Barfell 32mm Rigid Intake Hose
The Barfell 32mm Rigid Intake Hose is a 32mm thickness which has excellent flexibility and is abrasion resistant which makes this Barfell 32mm rigid intake hose suitable for a lot of applications requiring a lighter hose with a performance to weight ratio. Why use Barfell 32mm rigid intake hose? Simple answer to prevent Carbon Monoxide poisoning. Carbon monoxide (CO) gas is an odorless, colorless and tasteless gas and is found in the exhaust of petrol and diesel motors, such as those used with diving compressors for filling diving air tanks or for supplying divers air at depth through surface-supplied air systems Hookahs.
Recommendations Workplace Health & Safety Queensland
- Always ensure that the air intake of the compressor is fitted with an extension pipe or hose so that the inlet is located away from any source of contamination such as engine or motor exhaust. The compressor’s manufacturer should determine the length and cross sectional area of any hose or pipe.
- The compressor intake and hose or pipe should be positioned to take advantage of available ventilation and the ‘heavier than air’ qualities of CO. Where possible compressors and hoses should be located off decks and out of wells or holds. As a guide, when operated from an open dory, the inlet should be at least 1.5m above the exhaust outlet.
- An inspection should be made of the intake hose prior to use, and monitored during use, to identify any defects in hoses or couplings and eliminating kinks. Particular attention should be given to the wear and loosening effects caused by engine vibration.
- Make sure that the intake hose is routed, positioned and secured to ensure that there is no possibility of contact with hot, moving or vibrating parts. Where any section of the pipe or hose can be melted, crushed or otherwise damaged whilst in use, the section should be constructed of a suitable metal pipe or tube. This is to avoid damage that may allow fumes and combustion gases to enter the diver’s air intake.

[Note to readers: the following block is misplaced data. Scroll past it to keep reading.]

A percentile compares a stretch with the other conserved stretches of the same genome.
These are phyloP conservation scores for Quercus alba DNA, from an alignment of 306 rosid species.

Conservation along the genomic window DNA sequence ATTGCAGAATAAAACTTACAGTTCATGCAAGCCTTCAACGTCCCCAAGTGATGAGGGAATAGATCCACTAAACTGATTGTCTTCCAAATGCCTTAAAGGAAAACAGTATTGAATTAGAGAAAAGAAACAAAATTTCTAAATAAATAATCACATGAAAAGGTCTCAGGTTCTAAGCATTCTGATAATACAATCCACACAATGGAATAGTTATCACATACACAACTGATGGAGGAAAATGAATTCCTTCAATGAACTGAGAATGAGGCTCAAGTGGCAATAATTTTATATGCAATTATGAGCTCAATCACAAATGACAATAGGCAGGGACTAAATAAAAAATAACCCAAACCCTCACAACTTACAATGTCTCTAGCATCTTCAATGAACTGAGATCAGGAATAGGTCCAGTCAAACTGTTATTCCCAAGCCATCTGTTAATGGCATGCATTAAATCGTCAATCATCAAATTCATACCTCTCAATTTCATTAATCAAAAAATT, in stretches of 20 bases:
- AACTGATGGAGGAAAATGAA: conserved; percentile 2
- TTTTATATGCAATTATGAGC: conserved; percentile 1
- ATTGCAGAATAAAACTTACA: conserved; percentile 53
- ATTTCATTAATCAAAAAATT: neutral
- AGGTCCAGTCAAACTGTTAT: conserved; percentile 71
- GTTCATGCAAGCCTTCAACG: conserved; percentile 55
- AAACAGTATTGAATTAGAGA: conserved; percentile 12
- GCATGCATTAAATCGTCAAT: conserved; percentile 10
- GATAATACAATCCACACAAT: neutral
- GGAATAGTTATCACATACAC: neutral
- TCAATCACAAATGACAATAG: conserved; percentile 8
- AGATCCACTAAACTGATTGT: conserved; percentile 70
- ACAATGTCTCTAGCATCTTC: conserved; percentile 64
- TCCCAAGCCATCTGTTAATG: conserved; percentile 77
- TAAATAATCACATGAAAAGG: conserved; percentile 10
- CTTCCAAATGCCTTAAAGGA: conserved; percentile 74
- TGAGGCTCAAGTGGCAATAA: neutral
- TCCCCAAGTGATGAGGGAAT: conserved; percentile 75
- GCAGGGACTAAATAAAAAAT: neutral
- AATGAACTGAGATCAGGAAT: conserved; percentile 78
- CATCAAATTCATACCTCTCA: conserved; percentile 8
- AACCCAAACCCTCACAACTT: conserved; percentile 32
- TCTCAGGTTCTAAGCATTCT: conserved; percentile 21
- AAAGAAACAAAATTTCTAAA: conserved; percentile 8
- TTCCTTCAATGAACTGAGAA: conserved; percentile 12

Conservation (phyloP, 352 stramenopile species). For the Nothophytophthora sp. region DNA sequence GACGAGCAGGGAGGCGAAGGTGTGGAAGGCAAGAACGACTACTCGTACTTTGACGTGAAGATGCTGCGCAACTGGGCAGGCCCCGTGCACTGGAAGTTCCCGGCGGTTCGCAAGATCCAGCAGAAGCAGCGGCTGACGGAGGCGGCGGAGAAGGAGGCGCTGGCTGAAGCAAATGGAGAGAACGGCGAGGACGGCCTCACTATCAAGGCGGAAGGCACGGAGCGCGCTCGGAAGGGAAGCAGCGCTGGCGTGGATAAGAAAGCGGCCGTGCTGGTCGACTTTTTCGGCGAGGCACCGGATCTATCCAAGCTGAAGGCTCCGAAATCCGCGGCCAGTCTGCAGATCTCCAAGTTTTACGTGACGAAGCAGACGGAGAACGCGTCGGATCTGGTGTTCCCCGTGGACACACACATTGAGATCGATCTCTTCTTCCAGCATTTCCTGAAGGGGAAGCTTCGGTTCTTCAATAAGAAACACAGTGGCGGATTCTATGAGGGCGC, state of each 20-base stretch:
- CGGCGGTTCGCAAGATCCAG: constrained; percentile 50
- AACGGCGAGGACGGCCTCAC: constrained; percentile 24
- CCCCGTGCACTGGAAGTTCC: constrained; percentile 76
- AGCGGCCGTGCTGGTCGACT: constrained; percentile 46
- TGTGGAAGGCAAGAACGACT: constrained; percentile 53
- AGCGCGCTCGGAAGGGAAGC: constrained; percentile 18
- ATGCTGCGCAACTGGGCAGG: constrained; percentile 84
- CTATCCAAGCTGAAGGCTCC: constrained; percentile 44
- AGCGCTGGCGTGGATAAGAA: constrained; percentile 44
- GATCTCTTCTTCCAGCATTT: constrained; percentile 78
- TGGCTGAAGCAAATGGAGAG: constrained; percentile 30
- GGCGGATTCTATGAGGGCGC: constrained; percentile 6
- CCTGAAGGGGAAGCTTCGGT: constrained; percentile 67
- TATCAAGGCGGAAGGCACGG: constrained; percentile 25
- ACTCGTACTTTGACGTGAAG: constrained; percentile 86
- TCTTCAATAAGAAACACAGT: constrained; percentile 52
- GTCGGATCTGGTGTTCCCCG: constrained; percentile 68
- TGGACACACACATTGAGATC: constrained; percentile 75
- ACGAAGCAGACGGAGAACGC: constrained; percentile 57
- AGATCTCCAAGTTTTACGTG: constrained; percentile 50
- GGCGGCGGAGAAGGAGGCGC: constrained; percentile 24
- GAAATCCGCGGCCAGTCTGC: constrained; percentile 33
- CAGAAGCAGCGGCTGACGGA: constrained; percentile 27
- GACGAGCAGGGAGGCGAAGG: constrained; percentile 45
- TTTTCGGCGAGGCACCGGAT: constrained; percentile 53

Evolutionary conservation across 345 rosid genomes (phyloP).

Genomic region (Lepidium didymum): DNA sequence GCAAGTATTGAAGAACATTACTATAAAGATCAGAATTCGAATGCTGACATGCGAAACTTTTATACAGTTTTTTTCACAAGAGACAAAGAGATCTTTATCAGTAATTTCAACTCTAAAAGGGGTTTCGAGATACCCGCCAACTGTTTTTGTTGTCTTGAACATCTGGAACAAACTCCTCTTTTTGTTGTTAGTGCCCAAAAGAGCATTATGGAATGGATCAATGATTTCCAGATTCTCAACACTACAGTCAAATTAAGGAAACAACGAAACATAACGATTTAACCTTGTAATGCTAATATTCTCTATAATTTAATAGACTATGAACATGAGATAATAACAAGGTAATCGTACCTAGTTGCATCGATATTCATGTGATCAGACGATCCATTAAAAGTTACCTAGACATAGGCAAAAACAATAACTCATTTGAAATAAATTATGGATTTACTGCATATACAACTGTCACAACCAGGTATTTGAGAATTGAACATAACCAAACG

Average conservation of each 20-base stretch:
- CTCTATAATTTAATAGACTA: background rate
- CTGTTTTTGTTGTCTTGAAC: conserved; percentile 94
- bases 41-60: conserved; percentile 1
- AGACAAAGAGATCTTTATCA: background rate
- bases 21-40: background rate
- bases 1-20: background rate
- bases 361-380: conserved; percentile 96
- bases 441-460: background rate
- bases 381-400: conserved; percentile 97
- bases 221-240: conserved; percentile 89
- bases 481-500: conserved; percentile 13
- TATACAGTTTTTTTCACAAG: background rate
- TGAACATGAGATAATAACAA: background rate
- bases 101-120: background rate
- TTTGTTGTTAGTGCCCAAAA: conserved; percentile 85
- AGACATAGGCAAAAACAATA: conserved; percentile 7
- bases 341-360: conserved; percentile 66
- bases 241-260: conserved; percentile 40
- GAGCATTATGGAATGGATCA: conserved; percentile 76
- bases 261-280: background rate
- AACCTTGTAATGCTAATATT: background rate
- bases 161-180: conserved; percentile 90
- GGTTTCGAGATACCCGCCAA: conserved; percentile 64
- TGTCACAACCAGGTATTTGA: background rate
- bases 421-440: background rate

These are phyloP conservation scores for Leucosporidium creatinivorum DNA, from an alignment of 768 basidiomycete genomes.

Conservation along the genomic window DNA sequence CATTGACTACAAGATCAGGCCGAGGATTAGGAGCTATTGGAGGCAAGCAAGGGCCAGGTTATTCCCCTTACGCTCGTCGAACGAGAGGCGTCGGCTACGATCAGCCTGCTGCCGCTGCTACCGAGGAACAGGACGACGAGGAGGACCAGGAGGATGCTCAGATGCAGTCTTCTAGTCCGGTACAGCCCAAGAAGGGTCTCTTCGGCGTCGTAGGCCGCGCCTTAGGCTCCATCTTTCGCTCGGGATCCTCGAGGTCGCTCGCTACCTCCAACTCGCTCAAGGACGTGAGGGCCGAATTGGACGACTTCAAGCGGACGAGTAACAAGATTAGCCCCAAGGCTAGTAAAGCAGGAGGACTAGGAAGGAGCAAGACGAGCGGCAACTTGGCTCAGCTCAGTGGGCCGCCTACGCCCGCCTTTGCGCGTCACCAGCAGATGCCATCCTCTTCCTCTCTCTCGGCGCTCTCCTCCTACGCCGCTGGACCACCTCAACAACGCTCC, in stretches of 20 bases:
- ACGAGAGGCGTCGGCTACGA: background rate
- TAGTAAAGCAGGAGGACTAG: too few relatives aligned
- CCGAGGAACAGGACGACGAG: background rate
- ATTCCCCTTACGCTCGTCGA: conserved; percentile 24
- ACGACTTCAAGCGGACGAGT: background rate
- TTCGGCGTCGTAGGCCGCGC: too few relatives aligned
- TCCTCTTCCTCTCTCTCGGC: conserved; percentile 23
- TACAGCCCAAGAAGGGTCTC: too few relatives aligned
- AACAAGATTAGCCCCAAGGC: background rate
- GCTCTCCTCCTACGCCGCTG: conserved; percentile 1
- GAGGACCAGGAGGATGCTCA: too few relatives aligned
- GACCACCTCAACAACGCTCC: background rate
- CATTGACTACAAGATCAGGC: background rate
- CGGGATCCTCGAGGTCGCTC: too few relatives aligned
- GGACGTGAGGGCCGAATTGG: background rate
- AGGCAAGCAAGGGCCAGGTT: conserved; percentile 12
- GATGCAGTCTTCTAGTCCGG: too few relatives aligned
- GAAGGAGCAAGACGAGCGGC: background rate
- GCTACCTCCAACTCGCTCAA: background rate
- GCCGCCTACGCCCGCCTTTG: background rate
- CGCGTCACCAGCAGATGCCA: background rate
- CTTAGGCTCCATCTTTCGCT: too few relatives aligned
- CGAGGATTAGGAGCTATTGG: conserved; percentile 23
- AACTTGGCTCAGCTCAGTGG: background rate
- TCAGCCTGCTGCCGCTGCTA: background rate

- Ensure divers, standby persons and attendants are trained to recognise the symptoms of carbon monoxide poisoning and what actions to take should CO poisoning be suspected. Divers who surface for no apparent reason, bob up and down near the surface and bottom again, or show other erratic or unusual behaviour, may be confused.
- Standby persons or attendants should have current training in CPR. Oxygen resuscitation and therapy equipment, suitable for non-breathing and breathing persons should be immediately available at the dive site with person(s) currently trained in its use.
- Each diver should carry an emergency gas supply (commonly known as a bailout bottle) on their person, to be used in the event of a diver suspecting CO poisoning, or in case of other failures of the air supply. This gas supply will be of sufficient capacity to enable a diver to safely return to the surface. The bailout bottle is filled with air from a high pressure compressor.
- Each diver should also be equipped with a weight system that has a quick release mechanism. A quick release system is a readily operated mechanism that allows the immediate release of the weight system from the secured position by the single operation of one hand. It is designed to minimise the risk of accidental release such that sufficient weight can be released to make the diver positively buoyant. Should a diver become disorientated, or in the event of other diving incidents, the quick release mechanism can be readily released.
- Where the diver’s air hose is also the diver’s lifeline, the air hose must be attached to the diver in such a way that allows the weight system to be discarded independently of the air hose attachment. The minimum breaking strain of any potentially load bearing sections, including the attachment to the diver, surface attachment points, the air hose and any fittings, shall be at least 6kN
Price is per metre
Item Number: 150530050